Smoking Ribs On A Charcoal Grill

Charcoal grills are designed for fast open flame cooking with direct heat. They are not ideal for the low and slow barbecue style that you would use to cook ribs and other tougher cuts of meat. Smokers are designed to keep a low and stable temperature. Despite the fact that smoking is not their intended use, charcoal grills can be adapted easily to smoke meats. In fact, the ribs they produce can be almost as tasty and flavorful as those made in a conventional smoker. Below are some tips on how to get flavorful and tender ribs on your charcoal grill.

1. Get your ribs to fit

One of the big issues that you will face when smoking ribs in a charcoal grill is the limited space. You will have to make sure that all of your ribs can fit on your grill. If you are using the 2-zone method described below, you need to have enough space that you can fit all of the ribs on one side. Of course, you may have trouble getting a long rack or multiple racks to fit on a small grill. Your best option is to invest in a rib holder that can keep the racks of ribs positioned vertically while they smoke. This can double the number of rib racks that you can smoke simultaneously. If they are upright, you can even bend them slightly to fit the contours of your grill.

2. Learn how to control heat

The secret of good smoked barbecue is precise heat control. Simply using a low temperature is not enough. You need to keep it consistent and high enough to cook the meat, but not too quickly. Too high and you run the risk of charring or overcooking. Too low and the center will remain uncooked. You want a moderately low heat that will break down the connective tissue in your ribs over a long period. In addition, the longer your ribs are bathed in smoke, the more of its flavor they can absorb.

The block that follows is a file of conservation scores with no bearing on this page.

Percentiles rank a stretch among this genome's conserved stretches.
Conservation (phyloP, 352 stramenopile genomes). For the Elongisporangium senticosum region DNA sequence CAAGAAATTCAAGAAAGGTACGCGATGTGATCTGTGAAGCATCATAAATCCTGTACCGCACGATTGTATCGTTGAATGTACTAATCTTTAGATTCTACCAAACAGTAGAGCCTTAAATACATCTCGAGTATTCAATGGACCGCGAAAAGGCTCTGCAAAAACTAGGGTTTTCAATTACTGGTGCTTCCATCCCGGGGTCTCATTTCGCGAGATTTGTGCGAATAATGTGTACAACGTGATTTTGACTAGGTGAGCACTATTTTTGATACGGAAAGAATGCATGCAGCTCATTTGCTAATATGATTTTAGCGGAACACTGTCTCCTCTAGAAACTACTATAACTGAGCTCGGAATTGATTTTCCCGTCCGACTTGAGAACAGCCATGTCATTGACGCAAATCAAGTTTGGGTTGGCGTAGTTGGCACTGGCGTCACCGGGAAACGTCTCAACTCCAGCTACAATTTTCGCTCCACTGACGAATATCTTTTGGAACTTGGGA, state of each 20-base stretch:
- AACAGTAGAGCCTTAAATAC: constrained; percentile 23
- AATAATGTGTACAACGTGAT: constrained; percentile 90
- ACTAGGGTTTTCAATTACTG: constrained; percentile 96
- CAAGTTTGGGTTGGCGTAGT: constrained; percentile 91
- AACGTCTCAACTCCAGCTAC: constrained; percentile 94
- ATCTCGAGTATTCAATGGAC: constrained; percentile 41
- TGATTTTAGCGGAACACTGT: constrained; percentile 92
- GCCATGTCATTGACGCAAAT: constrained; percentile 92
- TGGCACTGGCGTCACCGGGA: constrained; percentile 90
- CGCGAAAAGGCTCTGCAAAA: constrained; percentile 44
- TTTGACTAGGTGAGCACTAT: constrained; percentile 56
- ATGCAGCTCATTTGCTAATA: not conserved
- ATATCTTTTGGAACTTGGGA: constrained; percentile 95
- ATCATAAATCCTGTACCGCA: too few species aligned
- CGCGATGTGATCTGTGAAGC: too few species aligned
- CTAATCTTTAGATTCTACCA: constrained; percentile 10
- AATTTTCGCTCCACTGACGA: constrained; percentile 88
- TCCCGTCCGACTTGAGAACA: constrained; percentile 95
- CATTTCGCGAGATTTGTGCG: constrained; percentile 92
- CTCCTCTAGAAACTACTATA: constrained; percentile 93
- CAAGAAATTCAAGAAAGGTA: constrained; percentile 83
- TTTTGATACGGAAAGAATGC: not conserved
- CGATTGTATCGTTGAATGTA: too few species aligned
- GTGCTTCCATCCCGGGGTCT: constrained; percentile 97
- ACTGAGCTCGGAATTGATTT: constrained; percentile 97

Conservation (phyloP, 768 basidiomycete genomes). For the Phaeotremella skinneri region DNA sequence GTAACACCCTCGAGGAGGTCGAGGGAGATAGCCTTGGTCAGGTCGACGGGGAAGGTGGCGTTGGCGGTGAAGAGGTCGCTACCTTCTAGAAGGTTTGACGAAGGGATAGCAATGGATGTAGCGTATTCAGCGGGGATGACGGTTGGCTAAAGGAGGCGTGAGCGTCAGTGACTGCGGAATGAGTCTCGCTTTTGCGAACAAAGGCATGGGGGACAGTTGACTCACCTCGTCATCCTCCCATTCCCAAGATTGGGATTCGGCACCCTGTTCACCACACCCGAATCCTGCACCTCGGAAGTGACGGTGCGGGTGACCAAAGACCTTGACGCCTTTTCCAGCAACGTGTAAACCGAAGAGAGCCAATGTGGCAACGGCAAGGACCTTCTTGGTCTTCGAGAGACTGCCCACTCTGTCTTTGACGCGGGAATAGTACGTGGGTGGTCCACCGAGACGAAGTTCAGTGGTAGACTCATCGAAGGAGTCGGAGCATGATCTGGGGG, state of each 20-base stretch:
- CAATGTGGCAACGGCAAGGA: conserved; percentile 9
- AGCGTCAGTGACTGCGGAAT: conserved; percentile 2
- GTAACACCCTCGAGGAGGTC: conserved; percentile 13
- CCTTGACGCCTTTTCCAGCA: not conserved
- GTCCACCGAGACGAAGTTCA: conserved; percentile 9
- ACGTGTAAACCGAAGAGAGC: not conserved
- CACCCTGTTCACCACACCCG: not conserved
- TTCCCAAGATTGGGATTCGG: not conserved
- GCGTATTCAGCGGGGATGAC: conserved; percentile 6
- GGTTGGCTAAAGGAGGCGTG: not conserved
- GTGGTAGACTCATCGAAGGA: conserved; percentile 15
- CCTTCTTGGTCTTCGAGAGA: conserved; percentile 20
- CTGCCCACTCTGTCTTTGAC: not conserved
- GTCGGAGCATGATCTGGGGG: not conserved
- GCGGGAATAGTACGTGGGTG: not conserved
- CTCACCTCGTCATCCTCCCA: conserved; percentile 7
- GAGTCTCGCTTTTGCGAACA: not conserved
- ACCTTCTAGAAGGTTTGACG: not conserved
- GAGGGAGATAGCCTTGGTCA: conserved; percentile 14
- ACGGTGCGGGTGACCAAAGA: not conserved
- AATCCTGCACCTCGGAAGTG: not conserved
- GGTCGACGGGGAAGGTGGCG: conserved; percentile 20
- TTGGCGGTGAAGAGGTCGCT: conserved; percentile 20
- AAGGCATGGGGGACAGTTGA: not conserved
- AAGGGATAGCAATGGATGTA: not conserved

There are two ways to control the heat on your charcoal grill when smoking, they are:


How much oxygen your coals get will determine how quickly and how hot they burn, which means that they will also determine the temperature of the cooking chamber. You control the air that gets to the burning coals with your grill’s vents. Most modern models come with adjustable vents in the lid of the grill or on the side. Some models will come with a chimney that you can open or close and which serves the same purpose. With the vent all the way open, the coals will burn hot for a shorter time. With them closed, the coals will burn more slowly, allowing you to lower the temperature inside the grill. In a truly airtight model, you may even be able to smother the coals by closing the vents all the way.

Over time and by experimenting with your grill, you should be able to find the right amount of air for ensuring that your ribs smoke at a specific temperature.


You can use hot and cool zones to ensure that your meat cooks slowly. Create a hot zone by moving all of your coals to one side of the grill and heaping them. You will leave the other side empty. You can then sear your meat quickly over the hot side and leave it to smoke for a longer period on the cool side.